The NOOMA film was predictable; the discussions about "God Bless America" and money, which led to... predictable results. (One of the eternally awkward parts of reading as much critical theory as I have: you can sit in a room full of committed progressives and still kvetch about how far to the left you are of the parish in general. It's not really a fair thing to complain about, but it's still a thing.) I was able to raise my voice this time, to remark on a thought about how Rob Bell juxtaposed "grace" and "deserving" at one point (and the greater three-part relationship between grace, dessert and mitzvot, although "grace" only came up once); asked to elaborate on that, I said I'd need a week or so.
(These last few days have had a lot of thoughts about grace. Not totally sure why.)
And so, an hour and a bit later, the 10:30 service started. It was amazing.
Have I mentioned that this is the first church I've ever been at to sing or say Trisagions? Because it does. Wonderfully. (I love singing. Richard Beck was right when he wondered what makes Christians sing so much.) And the rest of the hymnody worked in the context of the lectionary. Psalm 32, a Trisagion, a very new one, a very old one... a whiplash of loving calls to repentance, thanksgiving for forgiveness, cries for mercy, our relationship with Immanuel, God-with-us. It made me wish there was a tip jar.
Great God, in Christ, you call our name(I've never heard that hymn before. It was beautiful; thinking about it now, it neatly expressed what I was thinking about in the NOOMA film. To talk about "grace" is to admit that stuff isn't ours.)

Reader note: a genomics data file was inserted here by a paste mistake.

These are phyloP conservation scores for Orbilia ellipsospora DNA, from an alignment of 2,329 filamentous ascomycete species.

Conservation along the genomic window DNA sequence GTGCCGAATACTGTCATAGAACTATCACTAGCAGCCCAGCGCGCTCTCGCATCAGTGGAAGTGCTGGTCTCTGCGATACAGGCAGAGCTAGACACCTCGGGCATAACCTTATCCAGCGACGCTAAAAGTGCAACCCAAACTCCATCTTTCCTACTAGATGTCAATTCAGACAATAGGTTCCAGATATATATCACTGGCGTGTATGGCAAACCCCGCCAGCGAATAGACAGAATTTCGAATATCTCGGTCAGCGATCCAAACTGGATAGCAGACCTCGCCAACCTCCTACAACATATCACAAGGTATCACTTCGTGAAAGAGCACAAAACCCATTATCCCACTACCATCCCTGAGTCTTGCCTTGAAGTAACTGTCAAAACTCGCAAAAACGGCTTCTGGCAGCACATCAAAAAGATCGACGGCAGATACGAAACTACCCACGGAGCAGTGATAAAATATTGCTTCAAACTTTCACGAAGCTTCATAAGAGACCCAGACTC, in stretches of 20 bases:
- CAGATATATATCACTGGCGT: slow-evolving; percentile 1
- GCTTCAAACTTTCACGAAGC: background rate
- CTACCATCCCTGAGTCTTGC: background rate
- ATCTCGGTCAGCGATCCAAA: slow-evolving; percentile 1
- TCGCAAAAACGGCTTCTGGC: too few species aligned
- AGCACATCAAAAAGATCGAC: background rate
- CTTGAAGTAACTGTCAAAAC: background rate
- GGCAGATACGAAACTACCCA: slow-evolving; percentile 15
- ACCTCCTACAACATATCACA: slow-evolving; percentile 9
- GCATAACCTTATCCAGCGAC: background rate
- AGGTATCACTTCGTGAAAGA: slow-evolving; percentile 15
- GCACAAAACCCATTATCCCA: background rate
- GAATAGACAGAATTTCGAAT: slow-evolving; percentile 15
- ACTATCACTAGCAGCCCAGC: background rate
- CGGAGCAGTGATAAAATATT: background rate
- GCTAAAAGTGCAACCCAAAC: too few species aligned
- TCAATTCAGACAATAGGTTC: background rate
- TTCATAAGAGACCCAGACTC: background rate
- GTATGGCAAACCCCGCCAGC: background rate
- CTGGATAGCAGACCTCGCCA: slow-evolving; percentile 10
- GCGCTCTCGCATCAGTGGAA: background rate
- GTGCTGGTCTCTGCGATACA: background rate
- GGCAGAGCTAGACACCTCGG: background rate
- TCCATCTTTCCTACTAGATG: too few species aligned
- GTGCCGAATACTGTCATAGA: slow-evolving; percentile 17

and then receive us as your own
not by some merit, right or claim,
but by your gracious love alone...
And, in the middle and the end, the Gospel itself: the parable of the Prodigal Son. I'm sure I've heard it preached about before, but never quite like this, riffing on the readings of the story, touching on how we read (my postliberal theological ears perked on those notes. Anything that acknowledges the story over the data-mining of it is good in my book. Preach!) and ending with the fanon of Henri Nouwen. (Whose name, as it turns out, is pronounced "No-when." I think.)
And the Eucharist. I was shaken by it; moved. Sitting back down at the pew left me in turmoil, like I could've cried if I'd willed myself to. I wound up looking through the Prayer Book for something to say; really wishing that I had something memorized. I should, maybe.
The last two hymns were fairly close together. 699 and 696 of the Hymnal, I think. Never heard the Communion hymn before, but it was the right thing to sing at that moment; really wishing I could remember it now.
And then the Eighth Sacrament, but I couldn't handle coffee hour today. As soon as I'd thanked the rector, I skipped the hell out and made for Bruegger's, to get myself the post-Sunday coffee and bagel.